Some fuel system parts, such as the fuel filter, may need to be changed for preventive maintenance, but most parts (fuel pump, hoses, injectors and pressure regulator) are only replaced if they have failed.
Most late-model vehicles have a tank-mounted high-pressure electric fuel pump. Older carbureted vehicles mostly use an engine-mounted low-pressure mechanical pump. Electric pumps come in various designs (single or double roller vane, turbine or gerotor), though more-efficient turbine style pumps may be used to replace some older-style roller or gerotor style pumps.
Electric fuel pumps often are replaced unnecessarily due to misdiagnosis. The fuel pump may not be working because of a bad electrical connection or ground, a bad fuel pump relay, a plugged fuel line or fuel filter, or even an anti-theft system issue.
A tank-mounted fuel pump is part of the fuel pump module, which includes the fuel level sending unit. On some late-model vehicles, a “lifetime” fuel filter is also part of the fuel pump module assembly. The fuel pump can usually be replaced separately if it has failed, but on some applications the entire fuel pump module must be replaced. Installing a whole new module assembly is easier and reduces the risk of future problems. Either way, a new fuel filter and fuel pump inlet strainer sock should also be installed when changing a fuel pump.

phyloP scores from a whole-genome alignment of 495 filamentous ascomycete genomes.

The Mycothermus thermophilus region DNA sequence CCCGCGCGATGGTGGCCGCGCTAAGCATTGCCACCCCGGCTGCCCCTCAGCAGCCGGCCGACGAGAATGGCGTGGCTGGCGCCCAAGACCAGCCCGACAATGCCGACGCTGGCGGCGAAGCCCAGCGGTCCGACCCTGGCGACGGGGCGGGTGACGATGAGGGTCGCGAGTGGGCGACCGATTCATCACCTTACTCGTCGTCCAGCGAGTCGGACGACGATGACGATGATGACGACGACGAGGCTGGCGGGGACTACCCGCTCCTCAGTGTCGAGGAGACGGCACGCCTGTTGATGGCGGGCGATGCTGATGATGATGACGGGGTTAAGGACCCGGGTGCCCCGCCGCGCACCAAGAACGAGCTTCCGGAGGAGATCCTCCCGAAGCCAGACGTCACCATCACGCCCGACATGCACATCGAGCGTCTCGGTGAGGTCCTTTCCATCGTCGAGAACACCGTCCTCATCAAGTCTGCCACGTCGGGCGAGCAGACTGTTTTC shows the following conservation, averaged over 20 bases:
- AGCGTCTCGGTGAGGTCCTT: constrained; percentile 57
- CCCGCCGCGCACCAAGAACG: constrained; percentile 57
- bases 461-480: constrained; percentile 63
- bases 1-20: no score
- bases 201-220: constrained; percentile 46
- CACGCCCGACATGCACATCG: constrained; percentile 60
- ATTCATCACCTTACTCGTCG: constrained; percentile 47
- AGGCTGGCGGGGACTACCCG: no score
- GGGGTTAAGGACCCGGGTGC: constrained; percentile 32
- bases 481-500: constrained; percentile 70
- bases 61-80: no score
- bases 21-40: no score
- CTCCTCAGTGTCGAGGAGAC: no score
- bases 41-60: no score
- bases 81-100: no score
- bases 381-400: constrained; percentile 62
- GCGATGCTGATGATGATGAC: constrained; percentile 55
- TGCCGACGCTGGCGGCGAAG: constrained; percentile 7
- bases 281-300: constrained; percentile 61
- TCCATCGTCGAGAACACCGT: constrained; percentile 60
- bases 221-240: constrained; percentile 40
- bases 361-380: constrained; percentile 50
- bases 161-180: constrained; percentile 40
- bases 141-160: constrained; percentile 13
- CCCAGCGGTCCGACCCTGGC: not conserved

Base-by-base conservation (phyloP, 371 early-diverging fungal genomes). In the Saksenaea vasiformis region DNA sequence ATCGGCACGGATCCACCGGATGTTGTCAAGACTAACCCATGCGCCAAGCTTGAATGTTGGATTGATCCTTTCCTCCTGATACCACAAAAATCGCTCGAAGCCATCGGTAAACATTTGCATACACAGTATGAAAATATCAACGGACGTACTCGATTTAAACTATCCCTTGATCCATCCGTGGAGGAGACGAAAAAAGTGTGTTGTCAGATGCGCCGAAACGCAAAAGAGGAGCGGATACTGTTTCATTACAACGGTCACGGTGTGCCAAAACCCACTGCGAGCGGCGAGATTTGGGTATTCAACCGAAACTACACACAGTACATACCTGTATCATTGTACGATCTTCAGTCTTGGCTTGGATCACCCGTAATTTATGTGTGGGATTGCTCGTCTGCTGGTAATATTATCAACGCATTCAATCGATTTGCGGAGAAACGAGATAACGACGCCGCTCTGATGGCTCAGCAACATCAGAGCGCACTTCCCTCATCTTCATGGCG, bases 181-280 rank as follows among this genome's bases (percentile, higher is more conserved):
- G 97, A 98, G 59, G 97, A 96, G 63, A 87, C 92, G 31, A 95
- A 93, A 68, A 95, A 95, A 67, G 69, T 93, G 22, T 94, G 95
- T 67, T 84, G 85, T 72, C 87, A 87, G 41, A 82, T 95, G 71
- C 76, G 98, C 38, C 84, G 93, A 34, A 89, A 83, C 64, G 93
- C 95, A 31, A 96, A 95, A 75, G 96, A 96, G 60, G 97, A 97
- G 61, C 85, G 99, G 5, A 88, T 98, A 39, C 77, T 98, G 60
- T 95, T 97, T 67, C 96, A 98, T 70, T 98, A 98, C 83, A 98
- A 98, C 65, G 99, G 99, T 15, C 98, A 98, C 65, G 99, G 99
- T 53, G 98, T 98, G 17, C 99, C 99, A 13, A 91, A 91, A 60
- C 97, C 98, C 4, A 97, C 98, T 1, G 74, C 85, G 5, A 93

The fuel filter protects the fuel system against dirt and debris. Inline filters on many vehicles have spring lock fittings that require a special tool to release. The fuel filter should be replaced according to recommended service intervals, or every 30,000 to 50,000 miles. Same for the engine air filter.
Fuel injected engines use fuel hose that is rated to withstand high pressure, unlike fuel hose for older carbureted engines that is low-pressure hose. Hose should be replaced if leaking, cracked, hard, brittle or damaged. New clamps (if used) are recommended.
Dirty fuel injectors is a common complaint, and can often be remedied by adding fuel injection cleaner to the fuel tank, or cleaning the injectors on or off the car. If an injector has failed or does not respond well to cleaning, it can be replaced with a new or remanufactured injector. A whole new set of injectors is usually recommended if more than one high-mileage injector has failed or is clogged.
The fuel pressure regulator controls pressure within the fuel injection system and routes excess fuel back to the fuel tank. Usually mounted on the fuel rail on the engine, the regulator has a spring-loaded diaphragm attached to a vacuum hose. A bad regulator can cause a loss of fuel pressure, stalling and hard starting. The fuel pressure regulator on some newer vehicles with “returnless” EFI systems is located in the fuel tank with the pump.